Creyeditor wrote: 01 Jun 2020 23:57 Interesting eng-y idea. Have you tried fleshing it out a bit more?
There are 13 PoAs in the 2018 IPA chart of pulmonic-egressive consonants.*
And, 13 combinations of MoA-and-voicing.*
(For purposes of this post I’ll temporarily include voicing as part of “MoA”.)
Edit: *No, there are 11. I must have meant to pick up two more from “off-chart”.

Consider a 4Cons in which the PoAs and MoAs can be permuted independently to derive and/or inflect the roots.

There are 715 subsets of 4 things out of 13 things;
there are 495 subsets of 4 things out of 12 things;
and there are 330 subsets of 4 things out of 11 things.

I consider 330*330 = 108,900 too few roots. At least, it’s fewer roots than the OED says English has.
But 495*330 = 330*495 = 163,350 is nearly enough;
and 715*330 = 330*715 = 235,950 is probably enough,
as is 495*495 = 245,025.
715*495 = 495*715 = 353,925 is more than enough.

So we’d want 13 PoAs and 11 MoAs, or 11 PoAs and 13 MoAs, or 12 PoAs and 12 MoAs, at least.

It might be that not all combinations of a set of four PoAs with a set of four MoAs have a pronounceable instantantiation.
Spoiler:
For instance, suppose the PoAs were
{bilabial, uvular, labiodental, velar} or
{bilabial, uvular, labiodental, retroflex};
and the MoAs were
{trill, lateral approximant, approximant, nasal} or
{trill, lateral approximant, approximant, voiced plosive} or
{tap-or-flap, lateral approximant, approximant, nasal} or
{tap-or-flap, lateral approximant, approximant, voiced plosive}.
For instance, if the PoAs were
{dental, postalveolar, pharyngeal, glottal}
and the MoAs were
{voiceless lateral fricative, voiced lateral fricative, trill, tap-or-flap};
there’d be no way.

—————

If each of the four MoAs can be pronounced at each of the four PoAs,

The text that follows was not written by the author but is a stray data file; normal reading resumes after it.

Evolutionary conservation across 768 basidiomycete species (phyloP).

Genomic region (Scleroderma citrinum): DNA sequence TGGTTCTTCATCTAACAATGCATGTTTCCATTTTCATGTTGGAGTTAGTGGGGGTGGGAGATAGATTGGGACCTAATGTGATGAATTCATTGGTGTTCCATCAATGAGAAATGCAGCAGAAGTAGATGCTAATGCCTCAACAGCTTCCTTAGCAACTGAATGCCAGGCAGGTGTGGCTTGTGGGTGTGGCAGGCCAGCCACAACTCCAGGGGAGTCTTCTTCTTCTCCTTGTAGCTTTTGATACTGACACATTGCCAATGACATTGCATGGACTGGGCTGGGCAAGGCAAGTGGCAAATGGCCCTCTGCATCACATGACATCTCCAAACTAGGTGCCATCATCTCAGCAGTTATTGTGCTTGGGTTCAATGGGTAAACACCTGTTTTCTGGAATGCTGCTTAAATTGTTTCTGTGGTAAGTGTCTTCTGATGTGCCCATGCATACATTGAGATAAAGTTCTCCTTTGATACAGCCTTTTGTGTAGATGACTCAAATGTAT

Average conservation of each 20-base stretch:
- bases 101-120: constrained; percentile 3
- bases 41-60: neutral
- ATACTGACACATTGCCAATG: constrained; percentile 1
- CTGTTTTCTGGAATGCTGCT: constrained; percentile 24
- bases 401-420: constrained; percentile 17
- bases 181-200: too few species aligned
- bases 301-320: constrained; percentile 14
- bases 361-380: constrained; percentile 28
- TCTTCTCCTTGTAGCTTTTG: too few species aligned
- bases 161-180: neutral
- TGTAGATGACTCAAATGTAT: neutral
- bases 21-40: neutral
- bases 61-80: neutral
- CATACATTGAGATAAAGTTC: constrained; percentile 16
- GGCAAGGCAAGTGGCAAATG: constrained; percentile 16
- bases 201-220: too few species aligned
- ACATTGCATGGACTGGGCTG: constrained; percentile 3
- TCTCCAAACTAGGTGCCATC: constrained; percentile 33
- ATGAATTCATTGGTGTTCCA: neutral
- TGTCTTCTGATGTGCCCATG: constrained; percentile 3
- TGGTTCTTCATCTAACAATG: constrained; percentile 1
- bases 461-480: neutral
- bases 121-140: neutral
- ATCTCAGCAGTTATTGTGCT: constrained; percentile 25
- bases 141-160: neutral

there’d be 4! = 24 ways to permute the MoAs and 4! =24 ways to permute the PoAs.
So, 24*24 = 576 ways to derive or inflect the root by just permuting the PoAs and MoAs.
I don’t know of any natlang that has much more than 100 basic word forms per root.
So that’s kind of too many.

However for some pairs of a set of four MoAs and a set of four PoAs, there’s only one way to match them up.
So you’d have four consonants you could permute in 24 ways.
Or, there might be two ways to match the MoAs with the PoAs, and thus 2*24 = 48 variations;
or four matches, so 4*24 = 96 variations;
or six matches, so 6*24 = 144 variations.

—————
Would these numbers be significantly improved if you allowed for fully identical consonants? That's what some natlangs do.
I have considered using sets of four consonants, no two of them homorganic.
And allowing permuting the individual consonants, but not the PoAs independently of the MoAs.
That would allow each root to be derived/inflected into 24 tetraliteral variants just by permuting the consonants.
I don’t know how many sets of four mutually-non-homorganic pulmonic egressive consonants there might be. But I bet there’re a lot more than 108,900.

That would just abandon the most-fun part; permuting the MoAs independently from the PoAs. Oh, well.